Precast concrete’s structural and aesthetic versatility, resiliency, accelerated construction, and quality make it an excellent choice for bridges and other transportation structures including noise barriers, median barriers, and pavements. These are comprised of a variety of shapes and components. This section addresses some of the most common shapes and components used in the transportation industry.
Bridge Superstructure Components
There are several different shapes of beams used throughout the U.S. for bridges, mostly determined by each state. Here are examples of the most common shapes and types:
Villanova University Pedestrian Bridge
Precast, prestressed flat slabs are used in short-span bridges. They typically have spans between 25 and 45 feet between supports. A concrete or asphalt wearing surface can be cast onto the structure.
South Maple Street Bridge Replacement
Adjacent box beams contain centric voids and are used to span short to medium distances with a shallow depth superstructure system. They also provide a stay-in-place formwork for a wearing surface to be cast onto after installation.
Samuel De Champlain Bridge
Pretensioned, prestressed beams are the most common precast element used in the bridge industry today. These are used in medium- to long-span bridges. The girders are typically placed and made composite with a deck. The deck may be precast or cast-in-place.
Wekiva Parkway #204 Systems Interchange
Orange County, FL
Using precast concrete, horizontally curved bridge elements are not new: a curved monorail guideway at Disneyland was built in the late 1960s. The Philadelphia, Pa., airport ramp (1983) was the first application of curved precast concrete girders for roadway bridges.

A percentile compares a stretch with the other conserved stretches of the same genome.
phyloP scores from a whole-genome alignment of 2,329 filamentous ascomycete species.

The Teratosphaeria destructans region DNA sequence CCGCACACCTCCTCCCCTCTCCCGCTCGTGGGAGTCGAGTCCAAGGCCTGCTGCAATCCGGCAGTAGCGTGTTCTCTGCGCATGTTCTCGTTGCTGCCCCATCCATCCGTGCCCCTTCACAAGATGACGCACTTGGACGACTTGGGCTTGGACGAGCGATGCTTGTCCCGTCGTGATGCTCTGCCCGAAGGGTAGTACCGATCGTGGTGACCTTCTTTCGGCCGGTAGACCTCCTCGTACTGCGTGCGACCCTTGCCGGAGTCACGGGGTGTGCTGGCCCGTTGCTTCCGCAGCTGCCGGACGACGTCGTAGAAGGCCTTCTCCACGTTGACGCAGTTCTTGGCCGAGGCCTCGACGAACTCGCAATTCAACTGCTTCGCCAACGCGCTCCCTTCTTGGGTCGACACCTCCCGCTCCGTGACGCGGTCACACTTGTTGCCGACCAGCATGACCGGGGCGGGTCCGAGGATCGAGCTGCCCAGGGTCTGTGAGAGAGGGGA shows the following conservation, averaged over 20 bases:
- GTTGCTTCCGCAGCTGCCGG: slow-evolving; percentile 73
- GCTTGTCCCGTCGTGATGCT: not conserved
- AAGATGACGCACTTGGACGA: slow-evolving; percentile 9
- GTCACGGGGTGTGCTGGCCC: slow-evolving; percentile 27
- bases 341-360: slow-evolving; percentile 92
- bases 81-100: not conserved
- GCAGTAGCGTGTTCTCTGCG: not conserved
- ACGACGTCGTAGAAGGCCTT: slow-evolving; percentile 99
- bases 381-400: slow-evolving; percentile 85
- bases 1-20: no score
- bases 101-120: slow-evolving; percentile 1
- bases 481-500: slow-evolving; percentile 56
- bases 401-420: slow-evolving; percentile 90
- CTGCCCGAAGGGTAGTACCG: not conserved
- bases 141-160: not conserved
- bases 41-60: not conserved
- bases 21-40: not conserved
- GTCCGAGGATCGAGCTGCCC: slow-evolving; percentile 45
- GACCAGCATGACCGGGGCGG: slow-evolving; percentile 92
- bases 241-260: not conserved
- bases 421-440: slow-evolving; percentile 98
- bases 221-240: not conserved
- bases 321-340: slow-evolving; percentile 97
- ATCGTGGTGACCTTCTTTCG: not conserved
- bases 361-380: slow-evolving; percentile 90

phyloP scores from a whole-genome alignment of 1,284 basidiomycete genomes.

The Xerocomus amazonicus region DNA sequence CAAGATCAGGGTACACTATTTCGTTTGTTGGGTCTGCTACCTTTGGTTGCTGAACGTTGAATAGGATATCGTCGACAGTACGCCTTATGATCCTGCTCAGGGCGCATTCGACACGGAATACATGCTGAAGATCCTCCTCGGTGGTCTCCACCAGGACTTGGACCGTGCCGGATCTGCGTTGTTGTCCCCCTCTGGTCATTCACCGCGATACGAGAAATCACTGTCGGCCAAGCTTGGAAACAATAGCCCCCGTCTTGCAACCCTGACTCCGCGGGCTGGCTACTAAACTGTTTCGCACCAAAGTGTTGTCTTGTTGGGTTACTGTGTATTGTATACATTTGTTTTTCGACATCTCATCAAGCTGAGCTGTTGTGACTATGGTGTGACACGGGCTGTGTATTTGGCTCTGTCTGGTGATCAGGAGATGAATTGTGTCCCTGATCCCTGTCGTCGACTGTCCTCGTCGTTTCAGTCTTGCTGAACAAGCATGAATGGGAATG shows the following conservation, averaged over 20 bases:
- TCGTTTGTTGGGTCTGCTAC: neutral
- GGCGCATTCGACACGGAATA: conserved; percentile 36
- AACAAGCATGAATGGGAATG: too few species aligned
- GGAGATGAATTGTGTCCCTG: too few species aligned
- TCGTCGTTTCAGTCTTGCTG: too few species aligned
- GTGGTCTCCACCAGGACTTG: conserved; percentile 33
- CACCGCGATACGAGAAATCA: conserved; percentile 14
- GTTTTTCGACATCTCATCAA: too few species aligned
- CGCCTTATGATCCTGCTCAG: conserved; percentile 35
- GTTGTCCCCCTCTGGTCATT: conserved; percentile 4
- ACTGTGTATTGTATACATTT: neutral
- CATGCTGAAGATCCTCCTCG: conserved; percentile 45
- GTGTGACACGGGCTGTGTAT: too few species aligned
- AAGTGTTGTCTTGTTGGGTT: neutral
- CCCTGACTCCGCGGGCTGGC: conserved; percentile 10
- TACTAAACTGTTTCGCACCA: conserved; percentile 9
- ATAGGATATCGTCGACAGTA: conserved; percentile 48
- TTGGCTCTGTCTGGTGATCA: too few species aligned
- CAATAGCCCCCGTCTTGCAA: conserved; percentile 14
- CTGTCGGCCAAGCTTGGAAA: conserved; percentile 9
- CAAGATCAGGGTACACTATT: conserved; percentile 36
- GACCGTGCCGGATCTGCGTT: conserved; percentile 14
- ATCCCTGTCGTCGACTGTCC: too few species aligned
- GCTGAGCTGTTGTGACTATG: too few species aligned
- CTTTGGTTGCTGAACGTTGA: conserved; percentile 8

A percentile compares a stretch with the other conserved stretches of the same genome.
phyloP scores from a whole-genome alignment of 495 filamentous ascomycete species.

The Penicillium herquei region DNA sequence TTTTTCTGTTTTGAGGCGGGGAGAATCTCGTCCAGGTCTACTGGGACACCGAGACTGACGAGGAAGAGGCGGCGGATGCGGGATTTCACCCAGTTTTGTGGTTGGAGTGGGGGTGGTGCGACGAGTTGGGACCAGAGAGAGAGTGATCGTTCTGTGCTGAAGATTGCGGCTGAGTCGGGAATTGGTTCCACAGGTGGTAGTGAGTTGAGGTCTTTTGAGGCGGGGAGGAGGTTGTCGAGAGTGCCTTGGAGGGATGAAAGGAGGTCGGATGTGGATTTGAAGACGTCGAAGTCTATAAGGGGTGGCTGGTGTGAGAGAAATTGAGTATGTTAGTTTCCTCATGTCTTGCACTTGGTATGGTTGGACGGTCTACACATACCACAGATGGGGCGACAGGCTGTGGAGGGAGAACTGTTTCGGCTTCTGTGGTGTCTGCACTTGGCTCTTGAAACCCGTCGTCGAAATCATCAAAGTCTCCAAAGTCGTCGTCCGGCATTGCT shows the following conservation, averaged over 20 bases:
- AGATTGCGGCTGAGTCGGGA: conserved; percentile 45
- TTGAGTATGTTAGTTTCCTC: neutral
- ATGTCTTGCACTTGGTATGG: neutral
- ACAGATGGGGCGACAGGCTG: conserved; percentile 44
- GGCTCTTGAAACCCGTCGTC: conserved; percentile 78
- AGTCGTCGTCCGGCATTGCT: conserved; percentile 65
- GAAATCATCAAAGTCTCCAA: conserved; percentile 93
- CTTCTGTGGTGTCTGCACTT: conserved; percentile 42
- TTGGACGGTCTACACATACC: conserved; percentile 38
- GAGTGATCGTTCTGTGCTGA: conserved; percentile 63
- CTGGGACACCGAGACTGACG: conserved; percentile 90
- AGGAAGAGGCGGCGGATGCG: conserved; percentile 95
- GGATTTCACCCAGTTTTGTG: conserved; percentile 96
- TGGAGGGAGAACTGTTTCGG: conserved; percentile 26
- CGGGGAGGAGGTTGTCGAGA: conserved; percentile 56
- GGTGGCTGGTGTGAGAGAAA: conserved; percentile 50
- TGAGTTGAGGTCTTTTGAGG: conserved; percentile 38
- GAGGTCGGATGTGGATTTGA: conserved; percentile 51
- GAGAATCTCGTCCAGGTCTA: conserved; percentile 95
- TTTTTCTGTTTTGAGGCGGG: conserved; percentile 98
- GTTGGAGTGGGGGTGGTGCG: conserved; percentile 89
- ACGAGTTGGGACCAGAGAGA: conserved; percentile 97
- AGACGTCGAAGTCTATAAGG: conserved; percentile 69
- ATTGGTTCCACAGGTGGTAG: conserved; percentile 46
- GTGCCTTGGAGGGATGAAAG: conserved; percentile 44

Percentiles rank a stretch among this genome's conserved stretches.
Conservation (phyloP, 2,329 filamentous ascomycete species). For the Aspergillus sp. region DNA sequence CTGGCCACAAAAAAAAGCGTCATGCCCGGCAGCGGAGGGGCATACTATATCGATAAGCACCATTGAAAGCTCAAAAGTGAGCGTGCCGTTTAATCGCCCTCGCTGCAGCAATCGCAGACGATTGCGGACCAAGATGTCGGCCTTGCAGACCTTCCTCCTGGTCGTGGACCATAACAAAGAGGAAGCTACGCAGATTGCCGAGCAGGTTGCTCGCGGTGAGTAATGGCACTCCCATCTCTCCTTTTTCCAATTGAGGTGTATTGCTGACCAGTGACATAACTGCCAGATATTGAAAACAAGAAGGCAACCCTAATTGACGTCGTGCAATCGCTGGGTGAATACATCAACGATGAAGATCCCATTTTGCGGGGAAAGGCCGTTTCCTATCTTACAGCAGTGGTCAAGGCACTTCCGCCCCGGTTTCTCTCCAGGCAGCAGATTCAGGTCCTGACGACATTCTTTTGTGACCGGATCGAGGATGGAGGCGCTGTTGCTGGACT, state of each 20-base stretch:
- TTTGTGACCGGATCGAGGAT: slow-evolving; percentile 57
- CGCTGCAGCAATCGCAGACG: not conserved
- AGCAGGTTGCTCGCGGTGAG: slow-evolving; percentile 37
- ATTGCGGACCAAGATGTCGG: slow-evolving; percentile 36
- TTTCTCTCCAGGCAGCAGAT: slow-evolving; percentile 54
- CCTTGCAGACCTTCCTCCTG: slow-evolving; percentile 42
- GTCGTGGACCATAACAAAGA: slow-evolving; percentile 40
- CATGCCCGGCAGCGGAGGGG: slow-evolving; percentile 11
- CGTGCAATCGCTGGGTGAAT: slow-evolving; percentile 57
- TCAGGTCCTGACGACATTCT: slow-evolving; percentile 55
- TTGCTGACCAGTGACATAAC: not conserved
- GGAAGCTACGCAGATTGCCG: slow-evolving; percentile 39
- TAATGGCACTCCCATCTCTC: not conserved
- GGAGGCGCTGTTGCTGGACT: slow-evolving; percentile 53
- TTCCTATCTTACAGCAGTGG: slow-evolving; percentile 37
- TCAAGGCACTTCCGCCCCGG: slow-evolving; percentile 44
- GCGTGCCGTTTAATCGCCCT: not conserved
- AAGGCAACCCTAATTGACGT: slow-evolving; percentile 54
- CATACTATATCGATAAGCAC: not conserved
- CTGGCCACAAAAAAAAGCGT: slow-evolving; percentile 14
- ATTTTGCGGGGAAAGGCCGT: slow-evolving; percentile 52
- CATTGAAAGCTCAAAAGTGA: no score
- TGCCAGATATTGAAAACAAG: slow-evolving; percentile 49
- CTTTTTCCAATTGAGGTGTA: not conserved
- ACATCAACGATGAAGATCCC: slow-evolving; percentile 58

Bridge Substructure Components
There are a number of different precast substructure elements, including:
Precast End Bents
I-10 Tex Wash Bridge
Desert Center, CA
Precast End Bent Caps are used in small and large structures.
Piles and Pile Bent Caps
Bath Iron Works Land Level Transfer Facility
Precast Pile and Pile Bent Caps are often used for accelerating bridge construction projects.
Water Line Pile Caps
SC 802 Bridge
Lady's Island, SC
Similar to Pile bent caps, water line pile caps with a CIP column are designed to simplify dewatering operations and accelerate construction.
Manette Bridge Replacement
Precast columns are often used in bridge structures. Depending on the precast concrete producer, columns are available in round, square, and custom shapes and finishes.
Precast pavement slabs are a quick and durable method of replacing pavement and returning a roadway to service quickly. Slabs are available as both conventional reinforced and prestressed. Precast construction involves installing prefabricated concrete panels on grade. The panels themselves provide the final riding surface for the finished pavement and do not require an asphalt or cementitious overlay. They are typically used to replace existing pavement, but can also be used for new construction or to overlay existing pavement.
Precast panels are generally provided in sizes to match the width of one, two, or three lanes of the pavement, permitting one or multiple lanes of an existing pavement to be reconstructed at one time, depending on site clearance constraints. The precast panels are generally oriented transversely to the roadway centerline, and may also include shoulders. Panels may be prestressed in both directions. The panels are installed on a prepared base, connected (dowel bars or post-tensioned) together, and opened to traffic.
Sound Walls/Noise Barriers
These structures are designed to meet noise abatement requirements. They are normally constructed with a post and panel configuration. The project noise study will specify if the system is an absorptive or reflective design. They may include traffic barrier protections when constructed adjacent to the travel lane.
Related Resources & Articles